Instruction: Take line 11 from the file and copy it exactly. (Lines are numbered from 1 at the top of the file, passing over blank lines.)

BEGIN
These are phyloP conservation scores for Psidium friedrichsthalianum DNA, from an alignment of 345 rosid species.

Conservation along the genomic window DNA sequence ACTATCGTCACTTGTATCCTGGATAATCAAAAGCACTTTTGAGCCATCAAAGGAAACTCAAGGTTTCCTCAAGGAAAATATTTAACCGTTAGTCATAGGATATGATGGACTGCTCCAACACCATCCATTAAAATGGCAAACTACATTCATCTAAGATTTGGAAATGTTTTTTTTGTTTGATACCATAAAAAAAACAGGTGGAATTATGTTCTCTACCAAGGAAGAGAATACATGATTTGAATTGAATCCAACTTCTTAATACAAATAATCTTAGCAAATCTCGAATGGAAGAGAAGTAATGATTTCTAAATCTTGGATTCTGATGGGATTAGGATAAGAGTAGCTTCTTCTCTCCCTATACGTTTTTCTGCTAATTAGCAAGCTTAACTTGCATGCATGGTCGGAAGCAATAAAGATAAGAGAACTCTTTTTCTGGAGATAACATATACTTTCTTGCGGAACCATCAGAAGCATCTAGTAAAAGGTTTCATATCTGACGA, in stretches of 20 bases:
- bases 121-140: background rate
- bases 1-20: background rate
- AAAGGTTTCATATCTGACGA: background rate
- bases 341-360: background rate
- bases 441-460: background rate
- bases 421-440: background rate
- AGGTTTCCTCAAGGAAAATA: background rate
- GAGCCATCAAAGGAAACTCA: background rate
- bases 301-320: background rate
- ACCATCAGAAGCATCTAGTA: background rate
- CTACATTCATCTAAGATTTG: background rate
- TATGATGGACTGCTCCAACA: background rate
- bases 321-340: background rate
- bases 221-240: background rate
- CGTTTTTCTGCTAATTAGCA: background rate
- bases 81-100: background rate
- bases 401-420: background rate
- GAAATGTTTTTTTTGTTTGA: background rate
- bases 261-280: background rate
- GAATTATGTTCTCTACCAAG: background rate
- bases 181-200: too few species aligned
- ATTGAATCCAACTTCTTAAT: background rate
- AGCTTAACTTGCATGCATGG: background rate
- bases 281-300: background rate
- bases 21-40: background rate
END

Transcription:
- bases 301-320: background rate